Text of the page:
Georgia’s “Little Grand Canyon” is comprised of 1,003 acres of “continually shifting sediments”. I visited on February 26, 2022. It was a glorious sunny day. A race was in-progress, so the park was very busy. I paid the $5 parking fee and found a spot in the overflow parking next to my friends. The sky was the brightest blue I have ever seen, a perfect day to explore the canyons. We proceeded on the trail to the bottom of the gullies to explore the canyons up close. We passed by a few rusty, abandoned cars which are not removed to avoid disturbing the ecosystem they have become part of. Looking up at the rim from below, I felt transported to a different world. Mineral deposits of iron, manganese, limonite, kaolin painted the canyon walls into layers of orange, purple, yellow and tan, a true work of art. To reach the canyons, one must hike through a shallow creek over reddish clay soil, shoes will get muddy and wet but don’t let that deter you. It is a moderate trail packed with interesting geological discoveries.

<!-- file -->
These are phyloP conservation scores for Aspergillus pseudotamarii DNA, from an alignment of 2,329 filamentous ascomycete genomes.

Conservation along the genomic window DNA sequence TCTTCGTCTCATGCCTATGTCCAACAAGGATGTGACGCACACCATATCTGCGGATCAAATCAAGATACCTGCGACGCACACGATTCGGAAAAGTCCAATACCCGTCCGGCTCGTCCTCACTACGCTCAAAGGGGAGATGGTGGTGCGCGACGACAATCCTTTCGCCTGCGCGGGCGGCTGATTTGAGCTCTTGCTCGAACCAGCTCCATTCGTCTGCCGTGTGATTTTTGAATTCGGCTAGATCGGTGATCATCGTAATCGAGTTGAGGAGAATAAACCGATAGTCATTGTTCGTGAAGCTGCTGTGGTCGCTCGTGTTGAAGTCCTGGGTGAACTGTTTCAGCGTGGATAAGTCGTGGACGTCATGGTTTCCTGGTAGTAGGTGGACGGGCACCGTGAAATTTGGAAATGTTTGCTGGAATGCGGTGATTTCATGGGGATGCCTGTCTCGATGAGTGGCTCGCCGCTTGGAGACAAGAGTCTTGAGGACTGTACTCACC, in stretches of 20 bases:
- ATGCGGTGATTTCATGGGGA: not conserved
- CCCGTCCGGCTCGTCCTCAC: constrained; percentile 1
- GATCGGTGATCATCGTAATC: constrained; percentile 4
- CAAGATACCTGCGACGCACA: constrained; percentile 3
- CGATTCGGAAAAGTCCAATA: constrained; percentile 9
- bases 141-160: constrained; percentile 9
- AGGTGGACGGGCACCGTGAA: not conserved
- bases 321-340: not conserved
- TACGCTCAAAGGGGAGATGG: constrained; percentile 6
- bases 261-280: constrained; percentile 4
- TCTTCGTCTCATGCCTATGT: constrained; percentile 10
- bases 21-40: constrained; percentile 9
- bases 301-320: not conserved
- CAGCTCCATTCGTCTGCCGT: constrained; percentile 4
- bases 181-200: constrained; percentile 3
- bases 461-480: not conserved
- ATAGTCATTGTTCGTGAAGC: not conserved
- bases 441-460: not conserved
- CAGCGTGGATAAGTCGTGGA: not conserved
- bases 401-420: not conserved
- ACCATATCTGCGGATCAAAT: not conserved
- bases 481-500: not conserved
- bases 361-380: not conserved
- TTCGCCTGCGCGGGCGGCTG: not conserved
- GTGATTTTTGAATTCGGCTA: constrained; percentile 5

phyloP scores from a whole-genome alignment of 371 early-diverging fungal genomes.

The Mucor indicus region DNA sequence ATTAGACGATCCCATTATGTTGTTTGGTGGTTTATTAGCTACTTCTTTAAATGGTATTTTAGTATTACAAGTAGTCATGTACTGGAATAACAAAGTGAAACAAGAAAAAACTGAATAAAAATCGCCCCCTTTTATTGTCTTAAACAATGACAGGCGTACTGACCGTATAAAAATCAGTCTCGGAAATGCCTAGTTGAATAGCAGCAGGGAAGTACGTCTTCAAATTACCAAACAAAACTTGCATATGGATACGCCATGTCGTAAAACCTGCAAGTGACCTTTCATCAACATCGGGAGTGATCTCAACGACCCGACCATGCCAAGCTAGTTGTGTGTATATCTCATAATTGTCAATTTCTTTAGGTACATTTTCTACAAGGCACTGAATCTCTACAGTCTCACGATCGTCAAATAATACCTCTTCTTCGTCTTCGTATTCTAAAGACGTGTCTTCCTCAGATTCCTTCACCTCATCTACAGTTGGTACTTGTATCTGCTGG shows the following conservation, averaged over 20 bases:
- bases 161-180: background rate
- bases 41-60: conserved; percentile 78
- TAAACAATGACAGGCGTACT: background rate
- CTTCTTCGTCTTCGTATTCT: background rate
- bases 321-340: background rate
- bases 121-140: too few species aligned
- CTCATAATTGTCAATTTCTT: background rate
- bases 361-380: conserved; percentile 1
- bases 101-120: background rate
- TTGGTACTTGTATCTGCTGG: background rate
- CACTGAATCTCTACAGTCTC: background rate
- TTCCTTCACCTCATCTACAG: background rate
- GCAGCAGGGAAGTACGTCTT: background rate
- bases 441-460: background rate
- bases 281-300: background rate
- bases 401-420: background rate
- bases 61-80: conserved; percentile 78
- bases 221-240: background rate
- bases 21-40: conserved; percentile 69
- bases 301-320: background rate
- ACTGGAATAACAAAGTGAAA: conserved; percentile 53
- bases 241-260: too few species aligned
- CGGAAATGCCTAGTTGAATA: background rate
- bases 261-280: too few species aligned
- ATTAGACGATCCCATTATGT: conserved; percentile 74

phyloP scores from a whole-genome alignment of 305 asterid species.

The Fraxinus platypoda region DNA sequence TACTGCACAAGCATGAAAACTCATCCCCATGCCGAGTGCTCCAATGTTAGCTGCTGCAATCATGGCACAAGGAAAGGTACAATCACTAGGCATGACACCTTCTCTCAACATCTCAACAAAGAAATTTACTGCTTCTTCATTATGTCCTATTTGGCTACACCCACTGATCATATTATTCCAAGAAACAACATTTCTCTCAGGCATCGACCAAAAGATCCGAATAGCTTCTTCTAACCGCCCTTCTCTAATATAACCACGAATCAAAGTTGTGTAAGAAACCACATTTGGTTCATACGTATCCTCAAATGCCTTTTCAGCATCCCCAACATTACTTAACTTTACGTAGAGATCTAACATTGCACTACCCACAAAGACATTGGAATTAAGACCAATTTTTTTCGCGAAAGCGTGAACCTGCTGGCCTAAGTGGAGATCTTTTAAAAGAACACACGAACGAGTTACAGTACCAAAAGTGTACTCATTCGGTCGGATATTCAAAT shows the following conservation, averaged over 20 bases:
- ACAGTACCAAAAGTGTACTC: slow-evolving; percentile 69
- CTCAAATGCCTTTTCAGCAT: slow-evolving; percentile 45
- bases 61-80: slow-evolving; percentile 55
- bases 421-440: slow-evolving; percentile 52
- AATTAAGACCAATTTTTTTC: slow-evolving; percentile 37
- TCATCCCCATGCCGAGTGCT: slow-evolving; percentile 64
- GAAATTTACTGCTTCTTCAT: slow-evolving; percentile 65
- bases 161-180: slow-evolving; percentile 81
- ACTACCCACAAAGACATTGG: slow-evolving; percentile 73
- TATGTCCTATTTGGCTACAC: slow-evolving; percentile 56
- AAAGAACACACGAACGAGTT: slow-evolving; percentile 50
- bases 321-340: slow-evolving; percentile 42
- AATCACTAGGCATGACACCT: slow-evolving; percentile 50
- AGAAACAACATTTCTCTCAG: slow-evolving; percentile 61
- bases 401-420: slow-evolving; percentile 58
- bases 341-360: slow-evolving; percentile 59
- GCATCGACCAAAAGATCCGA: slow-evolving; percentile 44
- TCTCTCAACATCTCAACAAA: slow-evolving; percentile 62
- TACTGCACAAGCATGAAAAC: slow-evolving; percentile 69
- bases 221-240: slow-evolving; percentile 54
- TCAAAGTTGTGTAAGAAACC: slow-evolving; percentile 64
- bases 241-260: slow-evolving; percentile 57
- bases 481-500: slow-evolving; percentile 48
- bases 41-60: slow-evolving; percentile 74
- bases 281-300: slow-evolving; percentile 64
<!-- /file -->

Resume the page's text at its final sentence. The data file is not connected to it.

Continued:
A sign at the park explains that it dates back to millions of years ago. Trees and foliage protected it until the 1800s when the land was cleared for farming thus exposing “the sandy sediment to the destructive power of unmanaged rainwater runoff. A process that in less than 25 years created gullies over five feet deep.” The gullies continued to deepen as the years went by to what is now about 150ft. depth.
We walked the Canyon Loop Trail to each of the nine canyons and made our way up the trail to the visitor center where we stopped for ice-cream before proceeding to walk the rim where breathtaking views awaited. We passed by an old Methodist Church and cemetery established in 1832 just before reaching the overflow parking. The total hike covered a spectacular 5 miles. I highly recommend visiting this park, considered one of Georgia’s “Seven Wonders”. Its dramatic scenery is unforgettable